Two Grand Rapids women have come together to create a comedic duo thriving off not stand-up or skits, but the power of the internet.
With a show primarily hosted on Facebook, local standup comics Kaira Williams and Megan Elaine have gathered a sort of cult following. The show varies each time in length and content, but it always promises banter between the two personalities.
“We have a chemistry,” Williams said. “People just kept telling us, ‘Oh my god, I could just watch you guys talk to each other forever,’ and we were like ‘Hmm, we should do something.’ Originally we were going to call it ‘The Generation Gap,’ because there’s a decade between us.”
So in December of last year, Williams, 32, and Elaine, 22, uploaded their first video. At that point, they still hadn’t decided on a name, so they just turned the camera on and started spitting out ideas until they decided on one: Inaccurate & Inappropriate (or I&I).
“Because she’s the one who’s inappropriate mostly, and I’m very inaccurate with everything that I say,” Elaine said.
Topics on the show vary widely, from games that Elaine likes to play to just talking about what’s going on in their lives. Both women in their own stand-up use self-deprecating humor, and viewers can see that seep into the show.
“We just talk about whatever,” Williams said. “Sometimes we have no clue and just sit in front of the camera and start talking to each other.”
The two met through Funny Girls, an all-female comedy collective in Grand Rapids. Their show gained some momentum a few months ago when they snagged a surprise live interview with Donnie Wahlberg, one of the members of boy band New Kids On The Block, of which Williams is a big fan.
For those who didn’t see the locally viral video, Williams and Elaine were outside a concert venue for the band, and as Wahlberg happened to be walking in, Elaine stopped him and starting asking questions. The video garnered more than 165,000 views. After that, they saw an increase in followers just in their own Facebook circles, as well as a surge of NKOTB fans.
“We have super fans, and they are people we don’t know in real life,” Williams said. “They are New Kids on the Block fans, who are now super fans of I&I who just think we’re very funny. I love that, it’s amazing.”
However, Elaine said she did make some changes once they saw an increase in viewers.
“My biggest thing now is I’ve always been so open in all of our videos,” Elaine said. “(Now), people I don’t know watch these too. So now I try to take that into account when I talk about things online. That is the biggest change, I think.”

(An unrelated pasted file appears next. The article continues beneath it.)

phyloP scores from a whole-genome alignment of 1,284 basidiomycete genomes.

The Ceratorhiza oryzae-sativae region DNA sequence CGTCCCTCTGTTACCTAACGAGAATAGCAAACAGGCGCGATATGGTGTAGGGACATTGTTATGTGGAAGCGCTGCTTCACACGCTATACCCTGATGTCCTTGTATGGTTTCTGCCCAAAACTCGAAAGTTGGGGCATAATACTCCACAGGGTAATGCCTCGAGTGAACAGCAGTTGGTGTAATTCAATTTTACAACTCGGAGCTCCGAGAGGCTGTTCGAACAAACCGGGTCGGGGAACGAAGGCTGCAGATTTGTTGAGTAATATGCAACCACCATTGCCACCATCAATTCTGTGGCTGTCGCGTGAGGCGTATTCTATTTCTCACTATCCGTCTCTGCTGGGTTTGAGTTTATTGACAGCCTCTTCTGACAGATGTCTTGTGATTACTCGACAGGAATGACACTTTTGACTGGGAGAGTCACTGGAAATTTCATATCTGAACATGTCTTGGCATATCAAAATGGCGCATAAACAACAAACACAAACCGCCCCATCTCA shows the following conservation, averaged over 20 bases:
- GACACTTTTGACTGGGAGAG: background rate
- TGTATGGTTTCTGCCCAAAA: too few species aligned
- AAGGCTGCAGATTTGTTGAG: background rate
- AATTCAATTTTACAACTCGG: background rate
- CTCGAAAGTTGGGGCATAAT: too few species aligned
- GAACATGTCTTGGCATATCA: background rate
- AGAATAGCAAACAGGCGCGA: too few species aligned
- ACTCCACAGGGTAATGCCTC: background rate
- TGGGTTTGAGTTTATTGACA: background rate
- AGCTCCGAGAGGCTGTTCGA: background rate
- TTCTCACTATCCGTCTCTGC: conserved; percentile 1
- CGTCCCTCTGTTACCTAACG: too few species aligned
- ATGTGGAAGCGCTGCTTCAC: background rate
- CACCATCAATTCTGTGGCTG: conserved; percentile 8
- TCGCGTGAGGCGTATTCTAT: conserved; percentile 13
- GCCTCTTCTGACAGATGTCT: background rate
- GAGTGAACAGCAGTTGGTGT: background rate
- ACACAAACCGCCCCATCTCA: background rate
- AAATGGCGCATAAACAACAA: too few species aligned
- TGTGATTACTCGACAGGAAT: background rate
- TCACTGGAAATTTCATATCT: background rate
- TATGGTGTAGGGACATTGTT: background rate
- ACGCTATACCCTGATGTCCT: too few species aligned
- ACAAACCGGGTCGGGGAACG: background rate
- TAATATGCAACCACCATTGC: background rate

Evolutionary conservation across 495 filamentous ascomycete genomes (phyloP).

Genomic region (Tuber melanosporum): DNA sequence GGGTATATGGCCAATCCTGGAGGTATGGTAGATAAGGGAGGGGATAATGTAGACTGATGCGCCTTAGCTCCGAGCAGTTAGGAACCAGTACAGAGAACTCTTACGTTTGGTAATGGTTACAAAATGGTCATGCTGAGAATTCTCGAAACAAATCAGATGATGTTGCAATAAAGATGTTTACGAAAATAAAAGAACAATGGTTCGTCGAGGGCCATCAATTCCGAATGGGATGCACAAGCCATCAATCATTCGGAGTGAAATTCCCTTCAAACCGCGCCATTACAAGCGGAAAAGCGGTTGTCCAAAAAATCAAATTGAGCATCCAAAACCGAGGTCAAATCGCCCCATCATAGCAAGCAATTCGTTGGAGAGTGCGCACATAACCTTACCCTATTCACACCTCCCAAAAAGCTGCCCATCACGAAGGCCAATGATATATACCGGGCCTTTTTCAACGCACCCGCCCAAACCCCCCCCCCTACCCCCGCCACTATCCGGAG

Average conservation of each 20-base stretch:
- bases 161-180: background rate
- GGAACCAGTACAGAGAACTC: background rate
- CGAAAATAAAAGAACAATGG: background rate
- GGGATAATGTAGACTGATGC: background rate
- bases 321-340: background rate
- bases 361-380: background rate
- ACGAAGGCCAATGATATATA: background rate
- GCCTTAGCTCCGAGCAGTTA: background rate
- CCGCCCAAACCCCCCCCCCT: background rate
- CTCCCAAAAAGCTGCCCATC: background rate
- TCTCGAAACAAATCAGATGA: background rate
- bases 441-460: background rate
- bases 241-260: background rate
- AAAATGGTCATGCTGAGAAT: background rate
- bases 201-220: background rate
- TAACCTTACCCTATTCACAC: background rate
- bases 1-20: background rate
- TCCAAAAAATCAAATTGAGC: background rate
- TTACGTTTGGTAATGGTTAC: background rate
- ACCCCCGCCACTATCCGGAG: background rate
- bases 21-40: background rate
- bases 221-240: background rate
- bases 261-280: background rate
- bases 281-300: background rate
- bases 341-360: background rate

To the duo’s satisfaction, fans have started to approach them in public.
“I was at Dave and Busters and a bartender said, ‘I don’t want to be weird, but I watch Inn and Inn.’” Williams said. “I’m like, ‘That’s not weird, tell me that all day.’”
Williams and Elaine work on having new videos up each Friday for the show, but it really depends on the week, they said, because they both work full-time jobs.
“The way we make our money obviously has to come first because we have to pay rent and then Funny Girls and Inaccurate & Inappropriate,” Elaine said.
But if they miss a Friday upload, viewers can expect a funny Facebook post or short video in the meantime. The pair recently had their first live show at Creston Brewery, and they were surprised at how well it went.
“I said right before we started the show, ‘This show is only going to be as good as the audience that comes out,’ and the audience that came out to that show was everything that I could ever dream of,” Elaine said. “I felt like crying that night.”
The show was an hour long, with Williams and Elaine bantering back and forth for a while, and then they each did their own stand-up.
“It was nice to see other people at our show and how much — I think in the past like year or two — how much the comedy community in Grand Rapids has just packed in toward each other and really been supporting every aspect of it, which is something I never saw two years ago,” Elaine said. “I was about to move away to go to Chicago two years ago because of that, and now I’m like, ‘This is insane.’”
Because of that support, Williams and Elaine make an effort to support other local comedians in turn.
“As female comedians in Grand Rapids, as people that are part of the all-female comedy collective, and as people that are a part of Inaccurate & Inappropriate collectively, we plan to go to shows for local artists all the time,” Elaine said. “It’s important for us to support other people.”
“If we don’t show up, then why (would) we expect people to show up to ours?” Williams said.
For the future of I&I, both Williams and Elaine agreed they just want to give the viewers what they want.
“I just hope it can lead to us doing more of what we love, and what we love is making people laugh, making people feel comfortable with their own skin, making sure that people know they’re not the only ones that think this certain way, because I think that we say a lot of things that people don’t say,” Elaine said.